@oih82w8 - thanks for the link - sheds more light on the situation.
But I don't understand why anyone would want a coin already labeled by NGC graders as a proof to send it to the company whose three graders evaluating this coin totally missed seeing what they were looking at - a rare pattern coin - in the first place.
It was missed by everyone for a 100 years. It wasn't just PCGS nor was that the first time it was sold or sold at auction. When you look through it Heritage
missed it the first time too, it just happened to get in front of the right person who noticed it.
The article linked to by oih82w8 shows the facts say otherwise. This coin was in one collection. The owner passed away. The family sent the coin to be graded. None of the above are said to be professional graders, so I can see why they missed it.
I can see collectors "missing it" after it had been slabbed or the saying, "Buy the coin and not the slab," would not be so often said.
However, this coin seems to indicate the (PR) videos showing the actual grading process are not necessarily as real as they want us to believe. The level of scrutiny allegedly given to each cpin, by three different graders, crtainly not allow the missing of something this obvious.
State this another way. How in the world would three trained and expert graders who are intently studying (specifically) the coin to note the condition of its fine details NOT be able to see such an obvious difference like the extra branch?!
So just what does this say about if they were confronted with a good fake coin?
How many good fakes are slabbed and yet go unnoticed by the general coin collecting public who need to learn to buy the coin and not the slab? This is hypothetical at best, but missing an entire extra branch speaks volumes. If the pattern had only been missing the letter M, then that would be something else to consider...or would it? Three trained experts deliberately examining a coins details not seeing an obvious missing initial on the front?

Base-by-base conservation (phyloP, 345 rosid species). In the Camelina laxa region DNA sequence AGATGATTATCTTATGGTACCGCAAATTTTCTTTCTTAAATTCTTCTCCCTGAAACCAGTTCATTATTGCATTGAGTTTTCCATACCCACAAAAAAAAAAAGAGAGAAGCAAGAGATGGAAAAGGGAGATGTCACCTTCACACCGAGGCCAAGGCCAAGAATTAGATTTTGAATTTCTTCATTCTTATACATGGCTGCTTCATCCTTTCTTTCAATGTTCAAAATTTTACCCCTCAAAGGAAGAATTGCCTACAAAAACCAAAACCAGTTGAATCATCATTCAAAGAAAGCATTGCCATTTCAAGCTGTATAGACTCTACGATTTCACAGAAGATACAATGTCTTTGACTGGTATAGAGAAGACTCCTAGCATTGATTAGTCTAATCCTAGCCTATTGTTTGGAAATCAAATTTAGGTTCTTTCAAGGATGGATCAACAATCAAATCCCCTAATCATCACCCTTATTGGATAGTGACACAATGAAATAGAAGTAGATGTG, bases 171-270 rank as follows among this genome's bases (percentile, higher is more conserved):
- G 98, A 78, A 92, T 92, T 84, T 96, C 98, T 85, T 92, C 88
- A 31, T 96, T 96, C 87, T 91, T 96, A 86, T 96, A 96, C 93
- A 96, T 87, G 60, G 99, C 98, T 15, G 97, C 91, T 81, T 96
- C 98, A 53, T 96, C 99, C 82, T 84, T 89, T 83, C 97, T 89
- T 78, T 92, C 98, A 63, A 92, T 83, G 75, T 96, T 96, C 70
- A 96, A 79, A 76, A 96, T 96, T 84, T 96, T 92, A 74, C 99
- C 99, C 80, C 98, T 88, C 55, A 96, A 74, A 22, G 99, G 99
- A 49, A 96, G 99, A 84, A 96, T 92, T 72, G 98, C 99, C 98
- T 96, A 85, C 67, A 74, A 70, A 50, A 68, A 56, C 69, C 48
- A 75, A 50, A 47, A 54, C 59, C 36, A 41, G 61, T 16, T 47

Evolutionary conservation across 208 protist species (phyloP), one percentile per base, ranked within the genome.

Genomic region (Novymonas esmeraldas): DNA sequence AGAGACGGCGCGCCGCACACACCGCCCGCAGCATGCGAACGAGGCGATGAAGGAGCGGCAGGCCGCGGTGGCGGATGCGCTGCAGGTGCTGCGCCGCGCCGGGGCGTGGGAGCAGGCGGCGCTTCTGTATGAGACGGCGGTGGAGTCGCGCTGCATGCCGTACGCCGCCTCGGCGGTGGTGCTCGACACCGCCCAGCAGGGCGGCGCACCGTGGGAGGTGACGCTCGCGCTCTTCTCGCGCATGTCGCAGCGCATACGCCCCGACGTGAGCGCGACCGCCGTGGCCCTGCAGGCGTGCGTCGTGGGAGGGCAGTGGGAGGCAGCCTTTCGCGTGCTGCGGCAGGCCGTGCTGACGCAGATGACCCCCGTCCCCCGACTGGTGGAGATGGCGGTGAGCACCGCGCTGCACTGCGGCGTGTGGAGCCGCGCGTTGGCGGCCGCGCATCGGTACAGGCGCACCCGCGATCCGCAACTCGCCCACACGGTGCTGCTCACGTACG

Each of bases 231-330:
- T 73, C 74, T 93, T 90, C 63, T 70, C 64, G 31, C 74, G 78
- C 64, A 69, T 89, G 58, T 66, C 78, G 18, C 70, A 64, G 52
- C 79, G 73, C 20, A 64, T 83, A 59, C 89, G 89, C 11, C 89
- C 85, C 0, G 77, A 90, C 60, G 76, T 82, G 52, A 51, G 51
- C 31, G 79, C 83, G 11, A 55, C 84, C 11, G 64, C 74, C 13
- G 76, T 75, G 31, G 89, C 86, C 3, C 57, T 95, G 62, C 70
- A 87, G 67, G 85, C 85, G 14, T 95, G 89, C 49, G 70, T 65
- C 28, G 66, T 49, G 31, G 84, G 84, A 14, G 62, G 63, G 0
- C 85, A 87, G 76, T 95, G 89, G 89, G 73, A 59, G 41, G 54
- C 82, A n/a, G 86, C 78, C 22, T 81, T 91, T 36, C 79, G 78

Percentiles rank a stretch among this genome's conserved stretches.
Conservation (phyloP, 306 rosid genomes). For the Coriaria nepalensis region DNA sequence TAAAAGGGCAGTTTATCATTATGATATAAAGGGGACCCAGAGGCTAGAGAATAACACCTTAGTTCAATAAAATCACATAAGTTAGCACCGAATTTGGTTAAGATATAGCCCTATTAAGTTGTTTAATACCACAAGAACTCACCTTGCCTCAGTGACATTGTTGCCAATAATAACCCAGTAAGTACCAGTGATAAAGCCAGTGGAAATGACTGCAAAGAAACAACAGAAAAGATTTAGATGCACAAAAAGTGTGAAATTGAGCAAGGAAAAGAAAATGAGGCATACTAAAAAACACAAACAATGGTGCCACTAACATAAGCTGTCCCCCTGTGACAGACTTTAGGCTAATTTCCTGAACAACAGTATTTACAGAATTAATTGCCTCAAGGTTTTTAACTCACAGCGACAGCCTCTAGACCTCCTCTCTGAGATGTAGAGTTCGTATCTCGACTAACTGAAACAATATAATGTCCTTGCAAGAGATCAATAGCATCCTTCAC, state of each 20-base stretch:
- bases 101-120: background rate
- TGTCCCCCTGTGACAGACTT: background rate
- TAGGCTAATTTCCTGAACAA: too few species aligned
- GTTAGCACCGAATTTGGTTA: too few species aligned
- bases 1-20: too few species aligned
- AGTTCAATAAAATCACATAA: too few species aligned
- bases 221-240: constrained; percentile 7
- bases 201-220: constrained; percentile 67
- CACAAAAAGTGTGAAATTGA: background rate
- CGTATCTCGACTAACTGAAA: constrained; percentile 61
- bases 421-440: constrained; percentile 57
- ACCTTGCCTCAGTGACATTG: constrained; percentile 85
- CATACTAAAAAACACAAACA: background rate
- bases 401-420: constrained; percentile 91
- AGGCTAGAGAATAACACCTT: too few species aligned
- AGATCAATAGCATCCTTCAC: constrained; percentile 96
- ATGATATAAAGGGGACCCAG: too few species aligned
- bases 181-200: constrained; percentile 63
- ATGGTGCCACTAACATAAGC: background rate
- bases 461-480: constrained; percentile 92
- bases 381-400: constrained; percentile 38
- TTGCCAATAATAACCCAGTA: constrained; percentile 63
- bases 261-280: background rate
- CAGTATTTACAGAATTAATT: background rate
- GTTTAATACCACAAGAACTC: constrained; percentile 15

Something about the videos showing the high level of scrutiny for each coin is certainly not what has happened. Again the tangible facts seems to corroborate exactly what has been posted before about the grading process being rushed.
As for why, a lot of the big time coins NGC brags about end up getting crossed when they are won.
I did not see anything that indicated NGC was bragging - NGC did not write the article linked to. Could you point me to the bragging article you read?
There's two potential buyers I can think of that if they want it they will win it and both would almost certainly try and cross it if they win.
Personal preference makes a lot of sense as to why someone would cross it. Its a hobby after all.
And, like you said, PCGS would likely label it correctly this time. There has been a lot of publicity and I can see where it would be best, reputation wise, to do so.
I just was not sure why you said there was a "strong chance" it would be crossed over. Come to think of it, have there many other documented
slabs crossed the opposite direction to another company? Is there anywhere that actually records such things? I would think it advantageous to whichever company gets the most submissions to be crossed over to publish something like that.